Enter FLAMINIUS. Tit. One of lord Timon's men.
Luc. Serv. Flaminius! sir, a word : 'Pray, is any lord ready to come forth?
The meaning of the passage is evidently and simply this: Your master, it seems, had more confidence in lord Timon than mine, other. wise his (i. e. my master's) debt (i. e. the money due to him from Timon) would certainly have been as great as your master's (i. e. as the money which Timon owes to your master ;) that is, my master being as rich as yours, could and would have advanced Timon as large a sum as your master has advanced him, if he, (my master) had thought it prudent to do so. Ritson.
The meaning may be, “The confidential friendship subsisting between your master (Lucius) and Timon, was greater than that subsisting between my master (Varro] and Timon; else surely , the sum borrowed by Timon from your master had been equal to, and not greater than, the sum borrowed from mine; and this equality would have been produced by the application made to my master being raised from three thousand crowns to five thousand."
Two sums of unequal magnitude may be reduced to an equali. ty, as well by addition to the lesser sum, as by subtraction from the greater. Thus, if A has applied to B for ten pounds, and to C for five, and C requests that he may lend A precisely the same sum as he shall be furnished with by B, this may be done, either by C's augmenting his loan, and lending ten pounds as well as B, or by B’s diminishing his loan, and, like C, lending only five pounds. The words of Varro's servant therefore may mean, Else surely the same sums had been borrowed by Timon from both our masters.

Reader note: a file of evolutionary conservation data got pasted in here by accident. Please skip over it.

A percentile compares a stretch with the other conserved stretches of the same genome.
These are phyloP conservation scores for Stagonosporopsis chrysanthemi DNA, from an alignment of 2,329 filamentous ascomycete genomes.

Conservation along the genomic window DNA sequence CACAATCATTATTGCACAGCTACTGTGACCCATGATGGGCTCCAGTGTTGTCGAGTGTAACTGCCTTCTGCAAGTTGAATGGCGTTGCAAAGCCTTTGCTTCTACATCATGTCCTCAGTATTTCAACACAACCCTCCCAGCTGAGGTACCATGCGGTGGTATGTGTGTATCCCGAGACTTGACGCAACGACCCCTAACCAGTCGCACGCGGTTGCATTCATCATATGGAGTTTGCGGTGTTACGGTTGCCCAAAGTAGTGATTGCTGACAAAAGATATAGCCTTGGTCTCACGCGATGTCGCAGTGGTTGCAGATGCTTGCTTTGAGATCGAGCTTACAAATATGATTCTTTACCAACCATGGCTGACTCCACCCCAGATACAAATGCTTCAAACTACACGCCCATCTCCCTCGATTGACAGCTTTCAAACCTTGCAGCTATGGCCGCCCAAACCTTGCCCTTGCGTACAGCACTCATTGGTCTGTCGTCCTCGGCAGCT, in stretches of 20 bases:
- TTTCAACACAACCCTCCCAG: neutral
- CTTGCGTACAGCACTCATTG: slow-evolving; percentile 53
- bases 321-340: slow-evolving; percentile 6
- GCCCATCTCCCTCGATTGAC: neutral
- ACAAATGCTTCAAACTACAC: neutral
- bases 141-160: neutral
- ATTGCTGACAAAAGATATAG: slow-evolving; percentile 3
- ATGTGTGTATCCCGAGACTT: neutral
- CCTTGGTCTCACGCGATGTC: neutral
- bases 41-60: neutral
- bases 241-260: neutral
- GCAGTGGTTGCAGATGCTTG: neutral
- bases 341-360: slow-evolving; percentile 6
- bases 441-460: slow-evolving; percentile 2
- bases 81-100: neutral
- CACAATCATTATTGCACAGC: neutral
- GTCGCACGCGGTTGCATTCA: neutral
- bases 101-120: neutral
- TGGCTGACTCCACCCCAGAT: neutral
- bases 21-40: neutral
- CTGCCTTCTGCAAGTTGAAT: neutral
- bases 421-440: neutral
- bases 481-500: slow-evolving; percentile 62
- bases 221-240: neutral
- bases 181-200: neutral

I have preserved this interpretation, because I once thought it probable, and because it may strike others as just. But the true explication I believe is this (which I also formerly proposed). His may refer to mine. “ It should seem that the confidential friendship subsisting between your master and Timon, was greater than that subsisting between Timon and my master; else surely his sum, i. e. the sum borrowed from my master, [the last antecedent) had been as large as the sum borrowed from yours.”
The former interpretation (though I think it wrong,) I have stated thus precisely, and exactly in substance as it appeared several years ago, (though the expression is a little varied,) because a REMARKER [Mr. Ritson) has endeavoured to represent it as unintelligible.
This Remarker, however, it is observable, after saying, that lie shall take no notice of such see-saw conjectures, with great gravity proposes a comment evidently formed on the latter of them, as an original interpretation of his own, on which the reader may safely rely. Malone. It must be perfectly clear, that the Reinarker could not be in.
Flam. No, indeed, he is not.
Flam. I need not tell him that; he knows, you are too diligent.
Tit. Do you hear, sir?
Luc. Serv. Ay, but this answer will not serve.
If 'twill not? 'Tis not so base as you; for you serve knaves. [Exit.
1 Var. Serv. How! what does his cashier'd worship mutter?
2 Var. Serv. No matter what; he's poor, and that's revenge enough. Who can speak broader than he that has no house to put his head in? such may rail against great buildings.
debted to a note which, so far as it is intelligible, seems diametrically opposite to his idea. It is equally so, that the editor (Mr. Malone] bas availed himself of the above Remark, to vary the expression of his conjecture, and gave it a sense it would other. wise never have had. Ritson.
1 If 'twill not,] Old copy-if 'twill not serve. I have ventured to omit the useless repetition of the verb-serve, because it injures the metre. Stcevens.
2 Enter Servilius.] It may be observed that Shakspeare has unskilfully filled his Greek story with Roman names. Johnson.